A Look Into the 2021 SAGE Conference


For most Lower Merion School District students, waking up on ‘Asynchronous Fridays’ to attend advisory is nothing short of agonizing. However, on Friday, April 9, approximately seventy Harriton and Lower Merion High School students joined a Zoom call at 9 a.m., which is earlier than the typical wake-up time for an advisory meeting.

The reason for this self-inflicted sleep deprivation was the SAGE conference, which spanned from 9 a.m. until 3 p.m., and featured a number of student-led workshops on topics such as tokenism, allyship, reproductive rights, self-care, civil discourse, disability rights, and starting a movement.

SAGE is an acronym, which signifies “students advocating (for) gender equality,” but the club has evolved to cover a much wider range of topics. Both at Harriton and Lower Merion, SAGE is a safe space for students of any race, gender identity, sexual orientation, and religion to come together and discuss their experiences. Naturally, the conference, which held the theme of everyday activism, was an extension of the topics that SAGE members and officers alike discuss at their bi-weekly meetings.

The conference consisted of two workshops, one in the morning and one in the afternoon, which were student-selected during registration. In between these workshops, conference attendees were able to observe webinars, where SAGE club officers were joined by two incredibly inspiring individuals: Judy Heumann, a renowned disability rights activist, and congresswoman Helen Gym, who is the first Asian American woman to serve on the Philadelphia City Council.

The event was spoken extremely highly of by everyone in attendance, but putting together something of such magnitude was no easy task.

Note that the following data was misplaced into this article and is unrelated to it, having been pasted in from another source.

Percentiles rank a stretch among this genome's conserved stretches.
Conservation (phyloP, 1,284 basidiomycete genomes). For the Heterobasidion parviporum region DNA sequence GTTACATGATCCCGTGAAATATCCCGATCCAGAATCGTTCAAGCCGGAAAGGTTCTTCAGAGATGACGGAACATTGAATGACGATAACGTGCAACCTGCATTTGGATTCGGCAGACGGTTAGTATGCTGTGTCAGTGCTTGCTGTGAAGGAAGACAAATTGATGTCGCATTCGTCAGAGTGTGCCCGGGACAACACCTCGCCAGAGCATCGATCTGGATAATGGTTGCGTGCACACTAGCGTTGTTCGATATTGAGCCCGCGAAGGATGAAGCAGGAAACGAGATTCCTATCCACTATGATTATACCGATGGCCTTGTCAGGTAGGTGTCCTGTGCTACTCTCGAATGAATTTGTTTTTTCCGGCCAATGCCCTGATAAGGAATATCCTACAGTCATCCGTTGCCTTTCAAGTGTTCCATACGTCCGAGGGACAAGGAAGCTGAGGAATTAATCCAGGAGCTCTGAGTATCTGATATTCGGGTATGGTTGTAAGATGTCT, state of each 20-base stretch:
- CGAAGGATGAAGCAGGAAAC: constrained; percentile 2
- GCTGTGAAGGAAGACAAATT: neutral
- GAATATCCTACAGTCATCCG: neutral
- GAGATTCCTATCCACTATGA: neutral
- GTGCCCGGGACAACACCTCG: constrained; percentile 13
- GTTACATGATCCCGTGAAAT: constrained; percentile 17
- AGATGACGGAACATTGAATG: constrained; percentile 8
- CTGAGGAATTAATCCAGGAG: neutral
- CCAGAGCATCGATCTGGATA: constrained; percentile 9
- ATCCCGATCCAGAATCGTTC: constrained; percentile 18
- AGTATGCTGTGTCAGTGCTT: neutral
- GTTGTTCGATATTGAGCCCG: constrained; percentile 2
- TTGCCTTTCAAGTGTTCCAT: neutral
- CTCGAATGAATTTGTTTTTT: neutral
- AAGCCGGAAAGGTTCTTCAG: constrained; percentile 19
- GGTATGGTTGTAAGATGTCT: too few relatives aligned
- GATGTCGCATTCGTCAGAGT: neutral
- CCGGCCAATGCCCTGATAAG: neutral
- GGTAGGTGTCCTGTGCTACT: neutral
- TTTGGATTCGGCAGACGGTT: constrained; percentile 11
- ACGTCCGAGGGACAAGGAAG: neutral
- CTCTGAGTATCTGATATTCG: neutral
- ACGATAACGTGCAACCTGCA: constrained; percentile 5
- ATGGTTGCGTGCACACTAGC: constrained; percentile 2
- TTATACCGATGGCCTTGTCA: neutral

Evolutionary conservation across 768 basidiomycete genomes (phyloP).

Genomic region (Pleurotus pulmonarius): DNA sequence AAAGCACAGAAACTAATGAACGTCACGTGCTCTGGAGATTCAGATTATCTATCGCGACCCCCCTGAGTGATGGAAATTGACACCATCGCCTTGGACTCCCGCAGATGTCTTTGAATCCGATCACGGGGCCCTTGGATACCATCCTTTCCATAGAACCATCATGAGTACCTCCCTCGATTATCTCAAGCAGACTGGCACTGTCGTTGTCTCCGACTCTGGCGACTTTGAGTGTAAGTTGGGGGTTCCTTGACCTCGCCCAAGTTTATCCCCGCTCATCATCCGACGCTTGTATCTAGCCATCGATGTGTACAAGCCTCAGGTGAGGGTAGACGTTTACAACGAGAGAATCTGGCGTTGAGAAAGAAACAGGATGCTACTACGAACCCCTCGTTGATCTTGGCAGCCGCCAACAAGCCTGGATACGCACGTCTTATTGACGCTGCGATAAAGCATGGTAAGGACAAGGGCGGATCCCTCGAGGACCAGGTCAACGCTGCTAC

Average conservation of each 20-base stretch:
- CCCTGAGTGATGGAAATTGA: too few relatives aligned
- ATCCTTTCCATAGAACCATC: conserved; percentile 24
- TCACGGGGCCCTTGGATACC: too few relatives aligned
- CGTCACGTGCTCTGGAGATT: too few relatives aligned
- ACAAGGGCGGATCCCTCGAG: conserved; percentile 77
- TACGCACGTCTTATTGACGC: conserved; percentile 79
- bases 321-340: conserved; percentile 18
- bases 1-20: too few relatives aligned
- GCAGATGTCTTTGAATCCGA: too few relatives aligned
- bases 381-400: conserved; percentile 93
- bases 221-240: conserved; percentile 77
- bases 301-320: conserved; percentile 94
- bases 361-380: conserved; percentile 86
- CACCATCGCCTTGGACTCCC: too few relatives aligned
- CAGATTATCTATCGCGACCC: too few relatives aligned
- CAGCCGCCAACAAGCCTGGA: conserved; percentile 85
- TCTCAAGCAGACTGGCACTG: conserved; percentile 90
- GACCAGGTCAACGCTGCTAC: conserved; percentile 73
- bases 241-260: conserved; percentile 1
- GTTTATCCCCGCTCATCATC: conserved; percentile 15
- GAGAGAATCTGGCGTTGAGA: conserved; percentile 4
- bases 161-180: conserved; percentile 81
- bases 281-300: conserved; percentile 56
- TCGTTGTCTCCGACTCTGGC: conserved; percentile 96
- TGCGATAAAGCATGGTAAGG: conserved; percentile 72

Enya Xiang, a Harriton SAGE officer, revealed, “The SAGE conference was a success, especially since there were so many last-minute details that kept getting switched.” She also added that “There were many great conversations and people to meet from both schools, and I’m so happy that it turned out amazing!”

The huge success of the conference was not defined by the attendance rate, but rather by the productivity of the conversations held throughout.

As put by Sophia Abdulmalik, a Lower Merion SAGE officer, “The SAGE Conference is a great place for students interested in being part of a space open to discussion and learning. The variety of workshops cater to several different interests a student might have, and personally, these conferences have always allowed me to leave with a new perspective on a topic I might have never even considered before.”

If you missed out on this event, there is no need to worry. The SAGE conference is annual, so another opportunity to participate will arise sooner than we know it. If you simply cannot wait for next year’s conference to get engaged, you can always visit @sage.club.hhs on Instagram, and message them to learn more about the ways in which you can get involved!